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Posted March 2, 2003
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Dance Review

Katherine Dunham's Legacy, Visible in Youth and Age
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Nan Melville for The New York Times

The Marie Brooks Pan Caribbean Dance Company performs "Hope," part of a tribute to Katherine Dunham.



AT 94 Katherine Dunham has seen her life and achievement as a pioneering anthropologist, dancer and choreographer chronicled and honored many times. Yet a brilliantly presented weekend tribute at Peter Norton Symphony Space offered a fresh reminder of her living legacy.

In a Friday night program that began a three-day series devoted to Ms. Dunham and Haitian culture, the Haitian-American novelist Edwidge Danticat and two former Dunham dancers, Glory Van Scott and Julie Robinson Belafonte, spoke of Ms. Dunham's humanitarianism and social activism. Carmen de Lavallade, collaborating with Wynton Marsalis, danced a stunning solo, stopping the show. So did the veteran Haitian dancer Jean-Léon Destiné. The actors Ossie Davis and Ruby Dee were the hosts.

Ms. Dunham supplied some equally memorable moments. Mayor Michael Bloomberg and Representative Charles B. Rangel sent citations. After they were read, Ms. Dunham, seated onstage, had a friendly riposte.

"There is one thing I would like to say to Mayor Bloomberg," she said. "I am so tired of being considered a leader of black dance. I am just a person who happens to be what in this country is called black. I will insist on being called, one, a person and, two, a human being."

Noting that she was married for 49 years to "a white husband," John Pratt, who died in 1986 and designed the dazzling costumes and sets in her dance company in the 1940's and 50's, Ms. Dunham continued, "If you're an athlete, would you say, `I'm a great black basketball player?' "

Warming to her main point she told the audience, an interracial mix of both young and old: "Stop dividing people. Don't think of me as a great black dancer. I was never a great dancer. I just did. This is going to cause me a lot of trouble in the so-called black world. But I don't mind."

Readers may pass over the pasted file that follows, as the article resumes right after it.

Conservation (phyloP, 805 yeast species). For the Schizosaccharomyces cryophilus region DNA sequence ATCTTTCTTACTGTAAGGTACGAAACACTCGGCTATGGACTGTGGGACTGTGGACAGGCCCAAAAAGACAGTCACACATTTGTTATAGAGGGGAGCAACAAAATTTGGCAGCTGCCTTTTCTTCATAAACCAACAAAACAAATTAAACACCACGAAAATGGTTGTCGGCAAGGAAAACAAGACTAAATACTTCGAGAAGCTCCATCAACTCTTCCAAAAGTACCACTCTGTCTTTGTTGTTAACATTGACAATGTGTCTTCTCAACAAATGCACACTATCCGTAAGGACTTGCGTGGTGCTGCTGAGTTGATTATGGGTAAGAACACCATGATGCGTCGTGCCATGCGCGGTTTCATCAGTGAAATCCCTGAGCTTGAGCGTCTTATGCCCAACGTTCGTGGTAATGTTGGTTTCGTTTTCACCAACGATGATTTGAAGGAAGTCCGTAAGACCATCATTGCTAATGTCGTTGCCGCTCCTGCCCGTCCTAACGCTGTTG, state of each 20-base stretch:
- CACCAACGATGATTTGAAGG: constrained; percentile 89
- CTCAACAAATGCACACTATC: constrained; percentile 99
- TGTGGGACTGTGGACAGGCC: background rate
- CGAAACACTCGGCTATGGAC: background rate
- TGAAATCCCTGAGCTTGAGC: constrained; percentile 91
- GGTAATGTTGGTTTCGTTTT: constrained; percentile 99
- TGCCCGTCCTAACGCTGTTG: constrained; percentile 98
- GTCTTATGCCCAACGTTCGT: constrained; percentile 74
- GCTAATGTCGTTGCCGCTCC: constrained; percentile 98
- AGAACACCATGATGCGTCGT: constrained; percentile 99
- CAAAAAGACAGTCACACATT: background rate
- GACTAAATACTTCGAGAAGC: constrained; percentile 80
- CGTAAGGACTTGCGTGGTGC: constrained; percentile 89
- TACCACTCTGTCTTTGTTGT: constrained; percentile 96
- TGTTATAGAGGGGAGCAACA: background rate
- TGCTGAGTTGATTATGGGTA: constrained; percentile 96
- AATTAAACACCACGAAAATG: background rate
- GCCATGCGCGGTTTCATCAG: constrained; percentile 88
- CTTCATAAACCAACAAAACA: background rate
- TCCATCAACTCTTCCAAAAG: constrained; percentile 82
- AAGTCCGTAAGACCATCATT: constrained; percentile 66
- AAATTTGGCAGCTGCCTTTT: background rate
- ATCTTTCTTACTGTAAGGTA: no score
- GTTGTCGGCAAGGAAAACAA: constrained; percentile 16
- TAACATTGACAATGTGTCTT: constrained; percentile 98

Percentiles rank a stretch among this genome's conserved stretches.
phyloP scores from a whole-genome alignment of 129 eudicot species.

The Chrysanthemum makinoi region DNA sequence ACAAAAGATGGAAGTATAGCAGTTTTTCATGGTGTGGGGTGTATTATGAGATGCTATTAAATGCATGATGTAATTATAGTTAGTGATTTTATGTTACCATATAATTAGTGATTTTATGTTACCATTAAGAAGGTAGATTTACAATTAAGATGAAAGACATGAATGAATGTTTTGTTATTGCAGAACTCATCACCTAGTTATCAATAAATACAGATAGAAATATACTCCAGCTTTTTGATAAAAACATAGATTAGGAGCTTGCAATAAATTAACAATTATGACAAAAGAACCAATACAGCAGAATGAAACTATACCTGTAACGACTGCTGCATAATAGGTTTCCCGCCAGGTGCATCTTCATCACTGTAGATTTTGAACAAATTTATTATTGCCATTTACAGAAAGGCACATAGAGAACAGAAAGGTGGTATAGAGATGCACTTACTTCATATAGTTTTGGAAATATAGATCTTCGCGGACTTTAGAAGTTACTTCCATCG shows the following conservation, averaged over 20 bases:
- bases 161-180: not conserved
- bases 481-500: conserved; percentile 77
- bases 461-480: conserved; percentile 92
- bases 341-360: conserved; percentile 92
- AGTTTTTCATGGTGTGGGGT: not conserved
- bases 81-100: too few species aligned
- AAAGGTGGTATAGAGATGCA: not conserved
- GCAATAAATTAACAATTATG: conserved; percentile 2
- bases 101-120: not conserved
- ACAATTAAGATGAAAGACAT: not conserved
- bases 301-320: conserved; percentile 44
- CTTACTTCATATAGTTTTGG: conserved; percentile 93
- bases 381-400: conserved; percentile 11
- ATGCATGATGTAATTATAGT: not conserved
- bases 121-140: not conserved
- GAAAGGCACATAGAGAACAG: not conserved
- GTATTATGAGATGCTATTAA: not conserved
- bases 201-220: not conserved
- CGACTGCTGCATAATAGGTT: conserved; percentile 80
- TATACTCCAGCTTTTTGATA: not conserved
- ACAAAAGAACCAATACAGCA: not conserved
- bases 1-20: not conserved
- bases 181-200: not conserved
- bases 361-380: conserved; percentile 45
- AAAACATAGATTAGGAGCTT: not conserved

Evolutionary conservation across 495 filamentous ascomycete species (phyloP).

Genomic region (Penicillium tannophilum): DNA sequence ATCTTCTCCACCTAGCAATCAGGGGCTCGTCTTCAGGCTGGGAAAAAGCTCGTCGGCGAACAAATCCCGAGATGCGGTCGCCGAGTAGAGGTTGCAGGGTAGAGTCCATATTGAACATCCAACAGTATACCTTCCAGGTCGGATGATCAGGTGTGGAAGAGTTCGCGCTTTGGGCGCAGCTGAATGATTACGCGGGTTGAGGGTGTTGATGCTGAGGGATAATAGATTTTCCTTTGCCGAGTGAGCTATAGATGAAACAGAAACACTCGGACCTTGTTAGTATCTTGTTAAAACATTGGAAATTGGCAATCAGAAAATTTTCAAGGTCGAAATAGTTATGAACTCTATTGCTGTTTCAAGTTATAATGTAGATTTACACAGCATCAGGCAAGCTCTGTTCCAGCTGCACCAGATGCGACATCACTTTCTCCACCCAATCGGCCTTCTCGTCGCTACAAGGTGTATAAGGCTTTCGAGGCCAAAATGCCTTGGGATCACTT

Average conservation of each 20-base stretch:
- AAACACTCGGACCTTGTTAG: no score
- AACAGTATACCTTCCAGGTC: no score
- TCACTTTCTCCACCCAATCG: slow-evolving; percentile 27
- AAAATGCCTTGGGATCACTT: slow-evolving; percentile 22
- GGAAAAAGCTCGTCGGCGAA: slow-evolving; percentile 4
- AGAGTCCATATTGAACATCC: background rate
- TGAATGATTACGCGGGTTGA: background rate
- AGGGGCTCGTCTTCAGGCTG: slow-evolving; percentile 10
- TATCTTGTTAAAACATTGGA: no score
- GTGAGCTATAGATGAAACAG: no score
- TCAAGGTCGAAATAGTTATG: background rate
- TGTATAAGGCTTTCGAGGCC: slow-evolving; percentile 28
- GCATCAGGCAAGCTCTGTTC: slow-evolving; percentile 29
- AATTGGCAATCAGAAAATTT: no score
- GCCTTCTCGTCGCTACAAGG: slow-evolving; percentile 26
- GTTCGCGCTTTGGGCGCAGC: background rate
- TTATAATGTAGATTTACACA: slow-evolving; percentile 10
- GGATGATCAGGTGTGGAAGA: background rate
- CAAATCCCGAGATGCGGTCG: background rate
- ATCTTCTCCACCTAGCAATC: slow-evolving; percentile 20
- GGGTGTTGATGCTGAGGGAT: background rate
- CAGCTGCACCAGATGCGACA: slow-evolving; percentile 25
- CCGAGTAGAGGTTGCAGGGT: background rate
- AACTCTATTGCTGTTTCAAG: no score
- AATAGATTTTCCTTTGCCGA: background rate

With the field studies she did since the 1930's in Caribbean culture, especially in Haiti, Ms. Dunham nonetheless became one of the first American choreographers to focus on the black heritage in the United States and in the Western Hemisphere. Anyone fortunate enough to have seen her fabulous dance company through the early 1960's would remember that her barroom blues numbers were as striking as the pageantry of her theatricalized vodou rituals.

In a wider context she is not just a pioneer of black dance but of American modern dance. Above all she is a creative artist, fully aware that she danced and choreographed for the stage. On Friday a cluster of young dancers and musicians, many of Caribbean descent, performed the kind of dances and drumming that would not be seen today on stage without Ms. Dunham's pathfinding research and stagings.

A model to be emulated was Mr. Destiné, a former Dunham dancer. His own distinguished career has always shown how art and ethnology come together. Now 78, he looked agile and nuanced, mesmerizing in a bent-legged solo to the familiar "Shango" sung by Fanfan.

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Nan Melville for The New York Times

Katherine Dunham at Symphony Space, where a three-day program honored her and her choreography focusing on the Caribbean heritage.

Ms. de Lavallade is not a former Dunham dancer, but categories fell away as she marched in, a statuesque figure in red with a gold and red fan. Before introducing his original score, Mr. Marsalis, the trumpeter, said he and his musicians (Eric Lewis, piano; Ali Jackson, drums; Carlos Henriquez, bass) were going to play "real soft and nice." And so they did.

Entering with one hand on hip and the other manipulating the fan, Ms. de Lavallade expanded her dance into an image of proud beauty: a flaming bird of paradise.

A nod to Ms. Dunham's visits to Japan came with a refined performance on Japanese instruments: Marco Leinhard, flute, and Masayo Ishigure, koto.

The young groups, professionals or students, provided the vital link in the living legacy. Percussion and dance came from Angel Rodriguez with the Women of the Calabash and Palo Monte's drummers with the dancers Alma Cruz and Mikerline Pierre. Ya-Ya, a female troupe of singers and drummers of Puerto Rican descent, were especially refreshing, and Paulette Saint-Lot and the Ibo Dancers of Haiti were vibrant. Marie Brooks Pan Caribbean Dance Company performed "Hope," a piece Ms. Brooks created after its original choreographer, Jackie Semela, was killed in a carjacking in his native South Africa. Miss Brooks's young students in this company are remarkable: They dance from within.

The three-day tribute was conceived by Steven A. Watkins, artistic director of the Pangea Theater Company, and presented by himself and Dr. Henry Frank, executive director of the Haitian Centers Council. In addition to Friday's performance, the schedule of events on Saturday and Sunday included films, discussions and a demonstration of Dunham dance technique. Get home delivery of The Times from $2.90/week

Copyright 2003 The New York Times Company. Reprinted from The New York Times, The Arts, of September 16, 2003., the scholarly journal of democracy and human rights
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